Bahrain Tribune Daily Newspaper, Bahrain
January 27, 2008
Fate of 500-odd Illegal Indian expats hangs in balance as amnesty set to end in 4 days
"With the extended general amnesty for illegal expats scheduled to come to an end in just four days, the fate of over 500 Indian illegals hangs in balance with their papers pending before the immigration authorities.
Of the 500-odd cases, about 150 pertain to lack of passports and are likely to be cleared without much of hassle. It is the remaining 400 who are really worried because there are cases pending against them and are required to pay fines ranging from BD100 to BD500 [1 Bahraini dinar=about $3 US], and they have nobody to turn to for help.
"The Indian embassy, in conjunction with community association, has said it would be willing to help a few cases but was not in a position to take care of such large numbers with the bill running up to BD10,000-plus. The embassy has already helped quite a few who had smaller fines slapped against them.
"A case in point is Selvamani Ram, a 48-year-old Indian expat who is caught between the devil and the deep sea. He doesn’t have the resources to raise BD250 required to pay off the fine ordered by the court when his sponsor filed a runaway case against him. And he couldn’t take up any job to save the money since under the labour law, it is illegal for anyone to work for anyone other than the original sponsor. “Currently, the labour law states that expatriates cannot work for another employer if he or she has a legal complaint against them,” a social worker said on condition of anonymity. So what do such illegals do? Selvamani’s is not an isolated case, with dozens of Indian expats, and probably others from the subcontinent, facing the same predicament.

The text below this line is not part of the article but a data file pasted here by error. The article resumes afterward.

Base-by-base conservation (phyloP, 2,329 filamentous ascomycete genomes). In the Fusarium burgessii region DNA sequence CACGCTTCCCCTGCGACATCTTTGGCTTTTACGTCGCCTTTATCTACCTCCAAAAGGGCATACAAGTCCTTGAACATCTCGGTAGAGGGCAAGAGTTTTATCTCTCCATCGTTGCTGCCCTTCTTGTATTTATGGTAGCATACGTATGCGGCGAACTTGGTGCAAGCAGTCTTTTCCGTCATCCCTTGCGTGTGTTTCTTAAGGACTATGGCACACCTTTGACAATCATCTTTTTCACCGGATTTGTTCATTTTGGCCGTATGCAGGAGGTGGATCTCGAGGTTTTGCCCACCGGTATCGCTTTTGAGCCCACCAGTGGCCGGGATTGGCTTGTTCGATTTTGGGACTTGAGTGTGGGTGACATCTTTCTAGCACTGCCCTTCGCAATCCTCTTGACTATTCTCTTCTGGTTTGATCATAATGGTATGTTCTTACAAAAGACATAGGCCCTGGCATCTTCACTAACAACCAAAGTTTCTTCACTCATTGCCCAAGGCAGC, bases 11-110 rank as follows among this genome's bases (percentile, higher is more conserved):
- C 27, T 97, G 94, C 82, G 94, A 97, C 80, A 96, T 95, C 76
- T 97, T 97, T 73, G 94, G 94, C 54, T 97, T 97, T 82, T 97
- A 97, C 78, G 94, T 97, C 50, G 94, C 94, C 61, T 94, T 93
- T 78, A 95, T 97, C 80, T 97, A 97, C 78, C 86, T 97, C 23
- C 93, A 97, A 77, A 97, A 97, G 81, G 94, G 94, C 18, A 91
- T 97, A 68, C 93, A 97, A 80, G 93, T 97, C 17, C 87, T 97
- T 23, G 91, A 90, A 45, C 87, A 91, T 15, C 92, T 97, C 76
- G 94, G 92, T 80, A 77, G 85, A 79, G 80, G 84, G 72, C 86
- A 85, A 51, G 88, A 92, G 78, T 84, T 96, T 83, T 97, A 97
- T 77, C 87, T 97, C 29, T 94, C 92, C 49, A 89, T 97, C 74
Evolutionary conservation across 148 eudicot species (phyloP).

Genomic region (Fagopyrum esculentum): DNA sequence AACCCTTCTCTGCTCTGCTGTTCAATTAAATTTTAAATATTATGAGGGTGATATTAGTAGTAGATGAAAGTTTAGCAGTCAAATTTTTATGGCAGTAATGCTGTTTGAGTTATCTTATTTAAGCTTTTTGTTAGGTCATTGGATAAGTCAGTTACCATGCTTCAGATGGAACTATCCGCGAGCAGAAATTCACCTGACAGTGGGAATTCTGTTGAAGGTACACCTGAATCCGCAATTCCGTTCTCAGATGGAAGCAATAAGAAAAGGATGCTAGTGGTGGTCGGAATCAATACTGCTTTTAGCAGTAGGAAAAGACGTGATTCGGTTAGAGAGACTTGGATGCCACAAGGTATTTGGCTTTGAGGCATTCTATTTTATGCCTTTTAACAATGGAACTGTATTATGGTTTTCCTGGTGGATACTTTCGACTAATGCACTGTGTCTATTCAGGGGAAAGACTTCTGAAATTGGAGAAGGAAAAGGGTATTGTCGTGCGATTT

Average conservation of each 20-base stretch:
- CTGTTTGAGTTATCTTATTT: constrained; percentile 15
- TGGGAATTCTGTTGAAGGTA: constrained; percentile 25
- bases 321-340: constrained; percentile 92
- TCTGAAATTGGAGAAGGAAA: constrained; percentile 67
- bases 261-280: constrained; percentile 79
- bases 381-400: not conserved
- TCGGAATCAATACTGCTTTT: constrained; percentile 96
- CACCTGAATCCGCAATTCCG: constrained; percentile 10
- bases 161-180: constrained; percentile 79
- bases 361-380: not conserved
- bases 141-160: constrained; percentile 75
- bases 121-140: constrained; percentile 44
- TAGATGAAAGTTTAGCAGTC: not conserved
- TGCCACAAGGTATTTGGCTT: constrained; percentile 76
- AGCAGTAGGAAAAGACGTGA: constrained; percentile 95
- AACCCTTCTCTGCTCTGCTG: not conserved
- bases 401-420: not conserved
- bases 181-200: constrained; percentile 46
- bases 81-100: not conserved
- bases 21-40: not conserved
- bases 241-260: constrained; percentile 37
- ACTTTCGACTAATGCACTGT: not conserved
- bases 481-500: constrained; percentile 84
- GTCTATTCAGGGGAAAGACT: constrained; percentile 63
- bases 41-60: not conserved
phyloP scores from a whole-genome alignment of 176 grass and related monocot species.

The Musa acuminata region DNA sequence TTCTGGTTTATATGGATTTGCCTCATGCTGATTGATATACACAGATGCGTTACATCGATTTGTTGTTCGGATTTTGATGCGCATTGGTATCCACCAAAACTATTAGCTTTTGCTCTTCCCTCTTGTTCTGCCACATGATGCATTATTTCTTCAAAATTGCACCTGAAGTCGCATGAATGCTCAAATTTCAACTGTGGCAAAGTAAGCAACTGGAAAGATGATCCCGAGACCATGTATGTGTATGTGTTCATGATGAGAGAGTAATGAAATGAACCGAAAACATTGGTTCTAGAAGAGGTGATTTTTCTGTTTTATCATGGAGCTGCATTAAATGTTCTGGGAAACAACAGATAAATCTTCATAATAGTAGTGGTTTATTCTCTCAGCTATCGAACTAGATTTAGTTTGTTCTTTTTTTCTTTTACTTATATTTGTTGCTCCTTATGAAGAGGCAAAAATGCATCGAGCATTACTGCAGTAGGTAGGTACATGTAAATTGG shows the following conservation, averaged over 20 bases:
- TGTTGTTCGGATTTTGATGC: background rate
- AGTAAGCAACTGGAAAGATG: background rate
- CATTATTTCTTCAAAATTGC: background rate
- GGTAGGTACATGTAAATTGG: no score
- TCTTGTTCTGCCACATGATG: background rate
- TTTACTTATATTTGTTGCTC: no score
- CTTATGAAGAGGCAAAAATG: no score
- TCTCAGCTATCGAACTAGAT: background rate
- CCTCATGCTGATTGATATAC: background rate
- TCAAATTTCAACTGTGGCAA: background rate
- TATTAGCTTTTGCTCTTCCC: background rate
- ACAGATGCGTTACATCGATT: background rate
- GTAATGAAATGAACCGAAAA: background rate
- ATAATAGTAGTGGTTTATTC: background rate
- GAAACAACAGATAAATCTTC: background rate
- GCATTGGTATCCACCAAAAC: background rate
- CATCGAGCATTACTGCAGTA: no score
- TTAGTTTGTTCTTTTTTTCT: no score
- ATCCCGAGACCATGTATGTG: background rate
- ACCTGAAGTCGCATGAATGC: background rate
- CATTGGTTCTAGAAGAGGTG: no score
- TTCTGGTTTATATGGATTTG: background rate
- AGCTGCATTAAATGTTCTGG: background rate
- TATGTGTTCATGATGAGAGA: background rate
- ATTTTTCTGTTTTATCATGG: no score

"Speaking to the Tribune, Selvamani said he came to Bahrain 19 years ago and had run away when he was told that he would be deported within a year of service. He has since lived by doing odd-jobs, not enough to save money for the fine. Selvamani approached the Indian embassy on Friday in an old cream coloured shirt which had seen better days. “I was told by the immigration department that I have to pay money to leave,” he told embassy officials. “I don’t have any money as I am not working.” He said he slept on the streets and sometimes in friend’s places. Some community members corroborated this and said they gave him BD1 daily to purchase food.
"The embassy with the help of the community agreed to bear a part of the fine but asked him to arrange for the rest. The question is what will Selvamani, and dozens others like him, do?"